Erin Minne, Intern
I have written a fair amount of cover letters throughout my college career, and I have picked up on a few pointers from workshops, counselors, and friends about how one should best demonstrate his or her abilities.
The first tip I think about when starting a cover letter is formatting the letter in story form. Too often students reiterate what is already listed in their resumes, which provides no new details to the employer. Rather than making a longer version of your resume, pick one or two examples that you can tell in story form that demonstrate how you are qualified for the position. That way, the HR person or employer can tell whether or not you write well, and an example of how you handled a relevant situation can set you apart from your peers.
The second tip that I have learned by reading my friends’ resumes is that you should always be sure of your abilities. Don’t say “I think I am right for this position,” because you should be certain that you fulfill all of the qualifications for the job. If you’re not even certain you can do the job, why should the employer read any further? Instead, say “I know I will succeed,” because your confidence will inform the person reading that you at least are convinced that the job is right for you. If you’re not one to brag about yourself, here is your chance to do so. A cover letter is similar to a sales ad—you want the HR person to look at all of your abilities and decide to invest in you. A good worker is like a good asset—the employer is willing to pay for your capabilities if he or she can easily tell you surpass your peers.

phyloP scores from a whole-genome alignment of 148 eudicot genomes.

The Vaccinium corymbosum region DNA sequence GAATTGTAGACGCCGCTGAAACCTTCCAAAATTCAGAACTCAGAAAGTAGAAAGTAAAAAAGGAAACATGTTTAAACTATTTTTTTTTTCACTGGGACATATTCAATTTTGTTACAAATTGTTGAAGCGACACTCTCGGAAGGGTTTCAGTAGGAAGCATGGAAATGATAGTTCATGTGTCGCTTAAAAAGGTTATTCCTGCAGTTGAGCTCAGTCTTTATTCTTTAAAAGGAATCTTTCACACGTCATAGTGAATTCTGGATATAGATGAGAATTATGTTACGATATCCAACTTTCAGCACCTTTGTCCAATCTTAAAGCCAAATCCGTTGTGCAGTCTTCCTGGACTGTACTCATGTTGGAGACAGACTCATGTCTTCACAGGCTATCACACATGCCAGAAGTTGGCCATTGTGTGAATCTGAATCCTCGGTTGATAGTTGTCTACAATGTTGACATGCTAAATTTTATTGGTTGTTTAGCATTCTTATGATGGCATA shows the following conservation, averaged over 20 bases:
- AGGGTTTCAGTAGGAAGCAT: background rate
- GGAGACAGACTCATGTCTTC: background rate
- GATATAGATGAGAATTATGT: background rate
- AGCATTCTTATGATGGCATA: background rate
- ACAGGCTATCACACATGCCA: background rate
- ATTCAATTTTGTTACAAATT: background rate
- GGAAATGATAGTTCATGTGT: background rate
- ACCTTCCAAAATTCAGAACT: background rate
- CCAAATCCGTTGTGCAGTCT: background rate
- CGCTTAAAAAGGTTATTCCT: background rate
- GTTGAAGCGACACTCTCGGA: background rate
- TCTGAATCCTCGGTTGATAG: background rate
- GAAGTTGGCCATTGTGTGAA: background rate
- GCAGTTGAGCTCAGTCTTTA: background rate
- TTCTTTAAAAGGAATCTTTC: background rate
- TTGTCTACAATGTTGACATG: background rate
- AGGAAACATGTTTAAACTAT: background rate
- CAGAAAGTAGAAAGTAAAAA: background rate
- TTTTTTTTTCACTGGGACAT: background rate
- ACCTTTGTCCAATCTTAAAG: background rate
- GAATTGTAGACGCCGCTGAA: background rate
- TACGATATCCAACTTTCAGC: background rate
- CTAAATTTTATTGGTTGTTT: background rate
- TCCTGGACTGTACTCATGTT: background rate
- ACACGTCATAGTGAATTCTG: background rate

Lastly, the third tip is to write how you normally do and don’t say you want the job because you are “passionate” about it. If you are applying for the job, it is apparent that the position is of interest to you. Employers want to know what you can do for them (again with selling your abilities), so simply saying that you like the work they do is not going to put you at the top of the pile.
A cover letter is an applicant’s first impression; state something new that the employer maybe wouldn’t see in the other cover letters. If you can set yourself apart by demonstrating how you are perfect for the job, then the employer has no choice but to look at your resume and consider you for the position.